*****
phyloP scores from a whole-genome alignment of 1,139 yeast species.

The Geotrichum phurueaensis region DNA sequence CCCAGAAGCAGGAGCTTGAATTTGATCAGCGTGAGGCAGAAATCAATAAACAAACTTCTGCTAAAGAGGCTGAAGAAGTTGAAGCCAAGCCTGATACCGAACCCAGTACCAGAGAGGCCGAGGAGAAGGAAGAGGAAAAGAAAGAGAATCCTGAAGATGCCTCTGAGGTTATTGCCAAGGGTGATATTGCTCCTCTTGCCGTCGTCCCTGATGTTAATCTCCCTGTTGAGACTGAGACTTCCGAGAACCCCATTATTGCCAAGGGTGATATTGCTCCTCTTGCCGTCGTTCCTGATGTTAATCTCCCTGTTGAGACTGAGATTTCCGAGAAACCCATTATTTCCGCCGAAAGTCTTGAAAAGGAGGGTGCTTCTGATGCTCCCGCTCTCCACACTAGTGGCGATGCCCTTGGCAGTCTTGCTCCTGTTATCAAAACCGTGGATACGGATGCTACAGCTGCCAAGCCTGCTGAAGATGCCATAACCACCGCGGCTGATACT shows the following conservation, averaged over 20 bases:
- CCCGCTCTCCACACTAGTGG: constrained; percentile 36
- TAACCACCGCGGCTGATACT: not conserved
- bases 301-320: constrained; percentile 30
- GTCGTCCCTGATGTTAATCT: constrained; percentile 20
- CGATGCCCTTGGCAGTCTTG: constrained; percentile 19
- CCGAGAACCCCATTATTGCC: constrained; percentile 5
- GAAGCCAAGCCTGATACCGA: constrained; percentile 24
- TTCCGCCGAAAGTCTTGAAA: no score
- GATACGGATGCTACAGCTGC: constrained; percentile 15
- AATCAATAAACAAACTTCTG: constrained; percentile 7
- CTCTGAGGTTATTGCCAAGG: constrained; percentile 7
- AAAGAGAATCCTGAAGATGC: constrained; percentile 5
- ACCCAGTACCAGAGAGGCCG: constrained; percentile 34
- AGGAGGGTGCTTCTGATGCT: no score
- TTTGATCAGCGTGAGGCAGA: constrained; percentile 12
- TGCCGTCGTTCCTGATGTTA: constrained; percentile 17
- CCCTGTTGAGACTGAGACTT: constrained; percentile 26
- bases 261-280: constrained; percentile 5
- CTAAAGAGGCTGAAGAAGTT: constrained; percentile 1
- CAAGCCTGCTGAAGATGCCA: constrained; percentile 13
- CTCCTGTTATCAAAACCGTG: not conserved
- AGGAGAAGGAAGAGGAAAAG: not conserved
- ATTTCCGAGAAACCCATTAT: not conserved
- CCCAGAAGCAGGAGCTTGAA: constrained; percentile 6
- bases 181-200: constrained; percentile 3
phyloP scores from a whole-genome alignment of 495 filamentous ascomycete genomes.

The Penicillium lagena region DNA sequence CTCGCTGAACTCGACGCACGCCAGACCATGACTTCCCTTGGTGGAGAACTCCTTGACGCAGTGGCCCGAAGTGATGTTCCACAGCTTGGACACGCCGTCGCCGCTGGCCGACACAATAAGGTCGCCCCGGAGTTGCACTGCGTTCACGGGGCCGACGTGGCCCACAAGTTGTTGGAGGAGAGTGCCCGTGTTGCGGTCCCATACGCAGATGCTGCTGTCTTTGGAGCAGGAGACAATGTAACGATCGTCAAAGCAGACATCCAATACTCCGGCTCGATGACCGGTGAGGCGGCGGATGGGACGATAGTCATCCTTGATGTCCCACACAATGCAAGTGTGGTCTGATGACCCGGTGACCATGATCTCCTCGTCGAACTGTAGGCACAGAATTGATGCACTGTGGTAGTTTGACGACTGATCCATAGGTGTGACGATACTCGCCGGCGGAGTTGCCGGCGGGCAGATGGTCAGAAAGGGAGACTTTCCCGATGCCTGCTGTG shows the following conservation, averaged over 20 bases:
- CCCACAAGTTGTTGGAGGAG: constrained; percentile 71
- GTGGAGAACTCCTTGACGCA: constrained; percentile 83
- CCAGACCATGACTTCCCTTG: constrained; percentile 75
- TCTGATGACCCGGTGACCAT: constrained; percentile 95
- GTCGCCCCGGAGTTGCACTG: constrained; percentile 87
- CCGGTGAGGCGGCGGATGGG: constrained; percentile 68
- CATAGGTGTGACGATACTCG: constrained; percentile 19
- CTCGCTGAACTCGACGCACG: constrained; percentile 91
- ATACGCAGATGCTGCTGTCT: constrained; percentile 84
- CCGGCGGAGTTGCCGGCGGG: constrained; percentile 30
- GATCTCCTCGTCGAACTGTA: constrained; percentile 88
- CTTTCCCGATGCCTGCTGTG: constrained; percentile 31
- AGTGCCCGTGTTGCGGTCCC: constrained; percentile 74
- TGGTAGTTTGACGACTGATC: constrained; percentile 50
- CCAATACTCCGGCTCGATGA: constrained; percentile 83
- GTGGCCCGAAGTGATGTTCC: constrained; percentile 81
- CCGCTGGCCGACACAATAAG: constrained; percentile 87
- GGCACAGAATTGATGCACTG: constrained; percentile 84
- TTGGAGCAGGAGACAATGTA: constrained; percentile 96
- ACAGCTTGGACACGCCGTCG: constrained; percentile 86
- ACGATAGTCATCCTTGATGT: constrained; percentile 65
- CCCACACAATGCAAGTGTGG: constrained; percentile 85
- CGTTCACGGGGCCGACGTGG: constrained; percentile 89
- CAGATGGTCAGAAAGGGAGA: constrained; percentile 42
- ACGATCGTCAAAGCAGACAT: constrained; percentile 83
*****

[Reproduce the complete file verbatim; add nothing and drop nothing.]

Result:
phyloP scores from a whole-genome alignment of 1,139 yeast species.

The Geotrichum phurueaensis region DNA sequence CCCAGAAGCAGGAGCTTGAATTTGATCAGCGTGAGGCAGAAATCAATAAACAAACTTCTGCTAAAGAGGCTGAAGAAGTTGAAGCCAAGCCTGATACCGAACCCAGTACCAGAGAGGCCGAGGAGAAGGAAGAGGAAAAGAAAGAGAATCCTGAAGATGCCTCTGAGGTTATTGCCAAGGGTGATATTGCTCCTCTTGCCGTCGTCCCTGATGTTAATCTCCCTGTTGAGACTGAGACTTCCGAGAACCCCATTATTGCCAAGGGTGATATTGCTCCTCTTGCCGTCGTTCCTGATGTTAATCTCCCTGTTGAGACTGAGATTTCCGAGAAACCCATTATTTCCGCCGAAAGTCTTGAAAAGGAGGGTGCTTCTGATGCTCCCGCTCTCCACACTAGTGGCGATGCCCTTGGCAGTCTTGCTCCTGTTATCAAAACCGTGGATACGGATGCTACAGCTGCCAAGCCTGCTGAAGATGCCATAACCACCGCGGCTGATACT shows the following conservation, averaged over 20 bases:
- CCCGCTCTCCACACTAGTGG: constrained; percentile 36
- TAACCACCGCGGCTGATACT: not conserved
- bases 301-320: constrained; percentile 30
- GTCGTCCCTGATGTTAATCT: constrained; percentile 20
- CGATGCCCTTGGCAGTCTTG: constrained; percentile 19
- CCGAGAACCCCATTATTGCC: constrained; percentile 5
- GAAGCCAAGCCTGATACCGA: constrained; percentile 24
- TTCCGCCGAAAGTCTTGAAA: no score
- GATACGGATGCTACAGCTGC: constrained; percentile 15
- AATCAATAAACAAACTTCTG: constrained; percentile 7
- CTCTGAGGTTATTGCCAAGG: constrained; percentile 7
- AAAGAGAATCCTGAAGATGC: constrained; percentile 5
- ACCCAGTACCAGAGAGGCCG: constrained; percentile 34
- AGGAGGGTGCTTCTGATGCT: no score
- TTTGATCAGCGTGAGGCAGA: constrained; percentile 12
- TGCCGTCGTTCCTGATGTTA: constrained; percentile 17
- CCCTGTTGAGACTGAGACTT: constrained; percentile 26
- bases 261-280: constrained; percentile 5
- CTAAAGAGGCTGAAGAAGTT: constrained; percentile 1
- CAAGCCTGCTGAAGATGCCA: constrained; percentile 13
- CTCCTGTTATCAAAACCGTG: not conserved
- AGGAGAAGGAAGAGGAAAAG: not conserved
- ATTTCCGAGAAACCCATTAT: not conserved
- CCCAGAAGCAGGAGCTTGAA: constrained; percentile 6
- bases 181-200: constrained; percentile 3
phyloP scores from a whole-genome alignment of 495 filamentous ascomycete genomes.

The Penicillium lagena region DNA sequence CTCGCTGAACTCGACGCACGCCAGACCATGACTTCCCTTGGTGGAGAACTCCTTGACGCAGTGGCCCGAAGTGATGTTCCACAGCTTGGACACGCCGTCGCCGCTGGCCGACACAATAAGGTCGCCCCGGAGTTGCACTGCGTTCACGGGGCCGACGTGGCCCACAAGTTGTTGGAGGAGAGTGCCCGTGTTGCGGTCCCATACGCAGATGCTGCTGTCTTTGGAGCAGGAGACAATGTAACGATCGTCAAAGCAGACATCCAATACTCCGGCTCGATGACCGGTGAGGCGGCGGATGGGACGATAGTCATCCTTGATGTCCCACACAATGCAAGTGTGGTCTGATGACCCGGTGACCATGATCTCCTCGTCGAACTGTAGGCACAGAATTGATGCACTGTGGTAGTTTGACGACTGATCCATAGGTGTGACGATACTCGCCGGCGGAGTTGCCGGCGGGCAGATGGTCAGAAAGGGAGACTTTCCCGATGCCTGCTGTG shows the following conservation, averaged over 20 bases:
- CCCACAAGTTGTTGGAGGAG: constrained; percentile 71
- GTGGAGAACTCCTTGACGCA: constrained; percentile 83
- CCAGACCATGACTTCCCTTG: constrained; percentile 75
- TCTGATGACCCGGTGACCAT: constrained; percentile 95
- GTCGCCCCGGAGTTGCACTG: constrained; percentile 87
- CCGGTGAGGCGGCGGATGGG: constrained; percentile 68
- CATAGGTGTGACGATACTCG: constrained; percentile 19
- CTCGCTGAACTCGACGCACG: constrained; percentile 91
- ATACGCAGATGCTGCTGTCT: constrained; percentile 84
- CCGGCGGAGTTGCCGGCGGG: constrained; percentile 30
- GATCTCCTCGTCGAACTGTA: constrained; percentile 88
- CTTTCCCGATGCCTGCTGTG: constrained; percentile 31
- AGTGCCCGTGTTGCGGTCCC: constrained; percentile 74
- TGGTAGTTTGACGACTGATC: constrained; percentile 50
- CCAATACTCCGGCTCGATGA: constrained; percentile 83
- GTGGCCCGAAGTGATGTTCC: constrained; percentile 81
- CCGCTGGCCGACACAATAAG: constrained; percentile 87
- GGCACAGAATTGATGCACTG: constrained; percentile 84
- TTGGAGCAGGAGACAATGTA: constrained; percentile 96
- ACAGCTTGGACACGCCGTCG: constrained; percentile 86
- ACGATAGTCATCCTTGATGT: constrained; percentile 65
- CCCACACAATGCAAGTGTGG: constrained; percentile 85
- CGTTCACGGGGCCGACGTGG: constrained; percentile 89
- CAGATGGTCAGAAAGGGAGA: constrained; percentile 42
- ACGATCGTCAAAGCAGACAT: constrained; percentile 83